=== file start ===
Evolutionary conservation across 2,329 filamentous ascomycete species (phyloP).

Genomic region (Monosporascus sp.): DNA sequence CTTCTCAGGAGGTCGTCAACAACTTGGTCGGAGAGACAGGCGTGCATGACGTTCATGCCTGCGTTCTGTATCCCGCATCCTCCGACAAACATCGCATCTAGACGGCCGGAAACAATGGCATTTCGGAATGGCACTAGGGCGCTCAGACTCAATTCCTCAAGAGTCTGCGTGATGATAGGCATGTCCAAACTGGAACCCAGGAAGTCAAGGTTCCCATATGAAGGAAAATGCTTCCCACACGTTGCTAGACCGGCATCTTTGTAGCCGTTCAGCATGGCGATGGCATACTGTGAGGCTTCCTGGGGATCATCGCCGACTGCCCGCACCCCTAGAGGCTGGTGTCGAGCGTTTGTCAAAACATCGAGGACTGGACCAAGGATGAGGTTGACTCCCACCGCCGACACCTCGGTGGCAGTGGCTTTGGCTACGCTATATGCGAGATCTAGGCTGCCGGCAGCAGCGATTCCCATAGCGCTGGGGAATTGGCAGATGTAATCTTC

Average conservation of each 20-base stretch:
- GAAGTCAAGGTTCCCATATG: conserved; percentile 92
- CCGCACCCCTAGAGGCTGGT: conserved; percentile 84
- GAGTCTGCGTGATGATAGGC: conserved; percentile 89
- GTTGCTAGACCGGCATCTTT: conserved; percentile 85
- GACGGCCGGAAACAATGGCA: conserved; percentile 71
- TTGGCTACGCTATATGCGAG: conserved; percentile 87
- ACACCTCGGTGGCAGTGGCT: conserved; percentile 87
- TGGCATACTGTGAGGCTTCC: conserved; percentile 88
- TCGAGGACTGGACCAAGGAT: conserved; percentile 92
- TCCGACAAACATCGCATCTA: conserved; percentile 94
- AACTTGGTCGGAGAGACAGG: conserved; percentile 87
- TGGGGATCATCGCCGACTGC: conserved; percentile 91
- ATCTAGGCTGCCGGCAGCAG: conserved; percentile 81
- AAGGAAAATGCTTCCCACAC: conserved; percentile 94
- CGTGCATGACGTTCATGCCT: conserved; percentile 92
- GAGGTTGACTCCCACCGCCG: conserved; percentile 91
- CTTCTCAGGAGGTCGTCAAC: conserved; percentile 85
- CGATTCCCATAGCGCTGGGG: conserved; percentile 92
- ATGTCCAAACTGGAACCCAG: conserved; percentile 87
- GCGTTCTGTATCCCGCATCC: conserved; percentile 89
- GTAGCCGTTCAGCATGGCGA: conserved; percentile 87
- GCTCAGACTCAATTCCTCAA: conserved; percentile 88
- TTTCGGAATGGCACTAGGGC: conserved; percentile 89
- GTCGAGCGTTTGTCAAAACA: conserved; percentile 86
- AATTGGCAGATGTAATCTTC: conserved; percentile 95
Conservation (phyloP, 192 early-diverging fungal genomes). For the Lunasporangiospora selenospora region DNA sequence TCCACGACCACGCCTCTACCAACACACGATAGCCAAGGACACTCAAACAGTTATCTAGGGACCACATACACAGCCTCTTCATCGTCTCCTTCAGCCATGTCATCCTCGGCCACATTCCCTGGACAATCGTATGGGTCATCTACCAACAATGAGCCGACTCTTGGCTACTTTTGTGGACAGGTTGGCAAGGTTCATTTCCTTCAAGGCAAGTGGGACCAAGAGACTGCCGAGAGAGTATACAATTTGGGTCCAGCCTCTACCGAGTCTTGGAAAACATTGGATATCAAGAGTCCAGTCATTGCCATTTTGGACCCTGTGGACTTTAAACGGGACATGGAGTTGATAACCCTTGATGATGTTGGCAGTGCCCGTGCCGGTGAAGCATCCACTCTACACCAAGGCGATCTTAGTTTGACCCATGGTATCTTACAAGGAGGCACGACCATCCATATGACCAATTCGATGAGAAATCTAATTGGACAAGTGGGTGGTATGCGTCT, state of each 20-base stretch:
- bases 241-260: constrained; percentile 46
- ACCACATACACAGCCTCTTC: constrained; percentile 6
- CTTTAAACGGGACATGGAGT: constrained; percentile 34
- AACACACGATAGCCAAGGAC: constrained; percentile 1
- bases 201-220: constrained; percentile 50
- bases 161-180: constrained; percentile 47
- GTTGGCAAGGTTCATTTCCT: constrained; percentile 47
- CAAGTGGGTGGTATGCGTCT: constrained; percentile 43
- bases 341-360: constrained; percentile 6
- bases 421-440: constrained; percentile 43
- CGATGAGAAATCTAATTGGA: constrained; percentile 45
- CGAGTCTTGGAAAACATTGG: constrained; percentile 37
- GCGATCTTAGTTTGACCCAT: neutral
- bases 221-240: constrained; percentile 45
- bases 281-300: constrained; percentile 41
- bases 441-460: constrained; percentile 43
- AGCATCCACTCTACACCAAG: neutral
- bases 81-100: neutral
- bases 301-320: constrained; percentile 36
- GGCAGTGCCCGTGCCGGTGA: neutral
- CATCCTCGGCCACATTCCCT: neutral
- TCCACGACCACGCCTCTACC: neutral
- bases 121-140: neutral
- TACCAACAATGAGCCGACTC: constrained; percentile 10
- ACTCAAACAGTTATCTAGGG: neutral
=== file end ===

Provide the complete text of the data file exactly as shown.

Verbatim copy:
Evolutionary conservation across 2,329 filamentous ascomycete species (phyloP).

Genomic region (Monosporascus sp.): DNA sequence CTTCTCAGGAGGTCGTCAACAACTTGGTCGGAGAGACAGGCGTGCATGACGTTCATGCCTGCGTTCTGTATCCCGCATCCTCCGACAAACATCGCATCTAGACGGCCGGAAACAATGGCATTTCGGAATGGCACTAGGGCGCTCAGACTCAATTCCTCAAGAGTCTGCGTGATGATAGGCATGTCCAAACTGGAACCCAGGAAGTCAAGGTTCCCATATGAAGGAAAATGCTTCCCACACGTTGCTAGACCGGCATCTTTGTAGCCGTTCAGCATGGCGATGGCATACTGTGAGGCTTCCTGGGGATCATCGCCGACTGCCCGCACCCCTAGAGGCTGGTGTCGAGCGTTTGTCAAAACATCGAGGACTGGACCAAGGATGAGGTTGACTCCCACCGCCGACACCTCGGTGGCAGTGGCTTTGGCTACGCTATATGCGAGATCTAGGCTGCCGGCAGCAGCGATTCCCATAGCGCTGGGGAATTGGCAGATGTAATCTTC

Average conservation of each 20-base stretch:
- GAAGTCAAGGTTCCCATATG: conserved; percentile 92
- CCGCACCCCTAGAGGCTGGT: conserved; percentile 84
- GAGTCTGCGTGATGATAGGC: conserved; percentile 89
- GTTGCTAGACCGGCATCTTT: conserved; percentile 85
- GACGGCCGGAAACAATGGCA: conserved; percentile 71
- TTGGCTACGCTATATGCGAG: conserved; percentile 87
- ACACCTCGGTGGCAGTGGCT: conserved; percentile 87
- TGGCATACTGTGAGGCTTCC: conserved; percentile 88
- TCGAGGACTGGACCAAGGAT: conserved; percentile 92
- TCCGACAAACATCGCATCTA: conserved; percentile 94
- AACTTGGTCGGAGAGACAGG: conserved; percentile 87
- TGGGGATCATCGCCGACTGC: conserved; percentile 91
- ATCTAGGCTGCCGGCAGCAG: conserved; percentile 81
- AAGGAAAATGCTTCCCACAC: conserved; percentile 94
- CGTGCATGACGTTCATGCCT: conserved; percentile 92
- GAGGTTGACTCCCACCGCCG: conserved; percentile 91
- CTTCTCAGGAGGTCGTCAAC: conserved; percentile 85
- CGATTCCCATAGCGCTGGGG: conserved; percentile 92
- ATGTCCAAACTGGAACCCAG: conserved; percentile 87
- GCGTTCTGTATCCCGCATCC: conserved; percentile 89
- GTAGCCGTTCAGCATGGCGA: conserved; percentile 87
- GCTCAGACTCAATTCCTCAA: conserved; percentile 88
- TTTCGGAATGGCACTAGGGC: conserved; percentile 89
- GTCGAGCGTTTGTCAAAACA: conserved; percentile 86
- AATTGGCAGATGTAATCTTC: conserved; percentile 95
Conservation (phyloP, 192 early-diverging fungal genomes). For the Lunasporangiospora selenospora region DNA sequence TCCACGACCACGCCTCTACCAACACACGATAGCCAAGGACACTCAAACAGTTATCTAGGGACCACATACACAGCCTCTTCATCGTCTCCTTCAGCCATGTCATCCTCGGCCACATTCCCTGGACAATCGTATGGGTCATCTACCAACAATGAGCCGACTCTTGGCTACTTTTGTGGACAGGTTGGCAAGGTTCATTTCCTTCAAGGCAAGTGGGACCAAGAGACTGCCGAGAGAGTATACAATTTGGGTCCAGCCTCTACCGAGTCTTGGAAAACATTGGATATCAAGAGTCCAGTCATTGCCATTTTGGACCCTGTGGACTTTAAACGGGACATGGAGTTGATAACCCTTGATGATGTTGGCAGTGCCCGTGCCGGTGAAGCATCCACTCTACACCAAGGCGATCTTAGTTTGACCCATGGTATCTTACAAGGAGGCACGACCATCCATATGACCAATTCGATGAGAAATCTAATTGGACAAGTGGGTGGTATGCGTCT, state of each 20-base stretch:
- bases 241-260: constrained; percentile 46
- ACCACATACACAGCCTCTTC: constrained; percentile 6
- CTTTAAACGGGACATGGAGT: constrained; percentile 34
- AACACACGATAGCCAAGGAC: constrained; percentile 1
- bases 201-220: constrained; percentile 50
- bases 161-180: constrained; percentile 47
- GTTGGCAAGGTTCATTTCCT: constrained; percentile 47
- CAAGTGGGTGGTATGCGTCT: constrained; percentile 43
- bases 341-360: constrained; percentile 6
- bases 421-440: constrained; percentile 43
- CGATGAGAAATCTAATTGGA: constrained; percentile 45
- CGAGTCTTGGAAAACATTGG: constrained; percentile 37
- GCGATCTTAGTTTGACCCAT: neutral
- bases 221-240: constrained; percentile 45
- bases 281-300: constrained; percentile 41
- bases 441-460: constrained; percentile 43
- AGCATCCACTCTACACCAAG: neutral
- bases 81-100: neutral
- bases 301-320: constrained; percentile 36
- GGCAGTGCCCGTGCCGGTGA: neutral
- CATCCTCGGCCACATTCCCT: neutral
- TCCACGACCACGCCTCTACC: neutral
- bases 121-140: neutral
- TACCAACAATGAGCCGACTC: constrained; percentile 10
- ACTCAAACAGTTATCTAGGG: neutral